Leadership of the Majority in Parliament has disclosed that the government will no longer withdraw and re-lay the contested Electronic Transfer Levy (E-levy) as earlier communicated.
It said the government is rather opting to amend the controversial bill.
Finance Minister, Ken Ofori-Atta, was expected in Parliament last Friday to withdraw the Bill and reintroduce a substituted version for the house’s consideration next Tuesday, February 15. But that did not happen.
Deputy Majority Leader, Alexander Afenyo-Markin, speaking on the floor, revealed that the Finance Minister has rather moved to make some revisions to the existing Bill.
“We announced that there was going to be a withdrawal and relaying of the E-levy Bill, but it has become prudent to rather look at an amendment, considering the fact that the committee on Finance has done quite a lot of work.”
But Minority Leader Haruna Iddrisu who opposed the motion, said, the current turn of events is in bad taste and wants the appropriate procedures followed.
“Last week, they said there will be a withdrawal of the Bill and a reintroduction of a new Bill on Friday. They seem to be talking about the amendment. Mr. Speaker, there is also something that is going on, and I think that we must express our disquiet about it. The E-levy Bill was introduced in this house and referred to the appropriate committee. My strong view is that even in the search and elicitation of views and inputs, it doesn’t lie with the Finance Minister [to amend] the Bill], it lies with our Finance Committee.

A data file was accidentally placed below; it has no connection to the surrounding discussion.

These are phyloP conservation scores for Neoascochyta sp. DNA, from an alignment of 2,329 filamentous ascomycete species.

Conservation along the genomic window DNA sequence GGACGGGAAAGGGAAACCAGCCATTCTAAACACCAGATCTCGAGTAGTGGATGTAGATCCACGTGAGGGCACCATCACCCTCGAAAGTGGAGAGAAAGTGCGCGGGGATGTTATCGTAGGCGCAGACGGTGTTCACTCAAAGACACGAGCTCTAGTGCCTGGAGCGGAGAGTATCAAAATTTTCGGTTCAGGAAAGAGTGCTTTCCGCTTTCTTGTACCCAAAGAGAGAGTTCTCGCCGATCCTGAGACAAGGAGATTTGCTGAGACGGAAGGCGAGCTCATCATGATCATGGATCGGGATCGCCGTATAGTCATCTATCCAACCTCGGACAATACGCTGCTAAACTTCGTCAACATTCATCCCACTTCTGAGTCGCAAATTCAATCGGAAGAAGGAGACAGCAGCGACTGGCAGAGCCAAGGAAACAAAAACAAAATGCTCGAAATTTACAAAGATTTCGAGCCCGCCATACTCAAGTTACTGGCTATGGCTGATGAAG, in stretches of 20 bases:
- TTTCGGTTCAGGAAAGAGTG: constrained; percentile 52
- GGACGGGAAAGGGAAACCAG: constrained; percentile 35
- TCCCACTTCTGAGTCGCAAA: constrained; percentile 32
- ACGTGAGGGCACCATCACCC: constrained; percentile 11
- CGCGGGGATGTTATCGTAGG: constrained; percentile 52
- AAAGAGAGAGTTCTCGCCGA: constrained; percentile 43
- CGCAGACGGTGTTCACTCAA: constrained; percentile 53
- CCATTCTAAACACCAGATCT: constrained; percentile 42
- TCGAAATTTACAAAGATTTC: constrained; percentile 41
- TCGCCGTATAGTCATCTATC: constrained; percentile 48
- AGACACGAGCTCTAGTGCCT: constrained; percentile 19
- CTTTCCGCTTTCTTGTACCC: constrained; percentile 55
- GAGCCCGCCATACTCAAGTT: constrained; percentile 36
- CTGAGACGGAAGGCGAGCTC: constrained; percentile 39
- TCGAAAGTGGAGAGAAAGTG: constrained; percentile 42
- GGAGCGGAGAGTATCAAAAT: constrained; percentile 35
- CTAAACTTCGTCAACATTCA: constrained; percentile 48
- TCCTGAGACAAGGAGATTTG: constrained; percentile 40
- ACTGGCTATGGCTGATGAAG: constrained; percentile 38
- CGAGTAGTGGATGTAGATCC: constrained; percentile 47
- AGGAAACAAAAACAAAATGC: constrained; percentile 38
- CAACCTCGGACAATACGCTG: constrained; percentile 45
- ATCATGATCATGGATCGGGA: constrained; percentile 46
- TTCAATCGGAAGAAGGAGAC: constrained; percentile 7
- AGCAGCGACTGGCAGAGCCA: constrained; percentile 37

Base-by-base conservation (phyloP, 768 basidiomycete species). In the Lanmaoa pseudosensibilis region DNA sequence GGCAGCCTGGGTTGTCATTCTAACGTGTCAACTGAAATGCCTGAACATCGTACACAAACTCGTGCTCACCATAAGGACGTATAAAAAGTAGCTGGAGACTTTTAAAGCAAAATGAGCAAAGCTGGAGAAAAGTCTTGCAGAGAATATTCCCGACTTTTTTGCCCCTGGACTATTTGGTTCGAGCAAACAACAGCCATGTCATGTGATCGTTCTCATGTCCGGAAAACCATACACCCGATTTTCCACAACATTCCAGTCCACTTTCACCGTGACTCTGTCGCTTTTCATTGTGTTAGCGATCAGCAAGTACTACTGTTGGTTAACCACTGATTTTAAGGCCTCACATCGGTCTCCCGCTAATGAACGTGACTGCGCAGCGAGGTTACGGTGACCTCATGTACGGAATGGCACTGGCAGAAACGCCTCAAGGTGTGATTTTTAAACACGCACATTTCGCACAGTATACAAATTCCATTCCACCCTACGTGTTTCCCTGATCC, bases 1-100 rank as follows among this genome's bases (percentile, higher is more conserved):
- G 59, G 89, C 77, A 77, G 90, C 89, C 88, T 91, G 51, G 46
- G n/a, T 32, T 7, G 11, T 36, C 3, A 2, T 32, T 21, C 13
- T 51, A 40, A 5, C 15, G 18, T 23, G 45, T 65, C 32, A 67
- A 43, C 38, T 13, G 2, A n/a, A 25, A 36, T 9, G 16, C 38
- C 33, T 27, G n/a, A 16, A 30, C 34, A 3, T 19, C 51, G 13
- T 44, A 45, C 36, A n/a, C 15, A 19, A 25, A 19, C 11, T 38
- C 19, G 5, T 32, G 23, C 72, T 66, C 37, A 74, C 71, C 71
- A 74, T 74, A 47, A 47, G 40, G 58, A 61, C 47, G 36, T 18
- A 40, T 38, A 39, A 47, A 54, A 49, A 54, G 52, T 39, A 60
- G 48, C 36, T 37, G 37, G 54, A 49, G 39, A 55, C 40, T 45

Previous efforts to discuss the bill on the floor of Parliament have not materialized.
Currently, the national conversation has been around the government pushing through the controversial 1.75% electronic transaction levy estimated to rake in some $1 billion annually or going onto an IMF program.
Some analysts have proposed seeking an IMF bailout as a better alternative amidst public disapproval of the E-levy, but the government has said it will have none of that.
Others have also brushed off calls for the government to go under an IMF programme insisting that the options left for Ghana to consider are fiscal discipline, a reduction in wasteful expenditure, and the sealing of revenue leakages.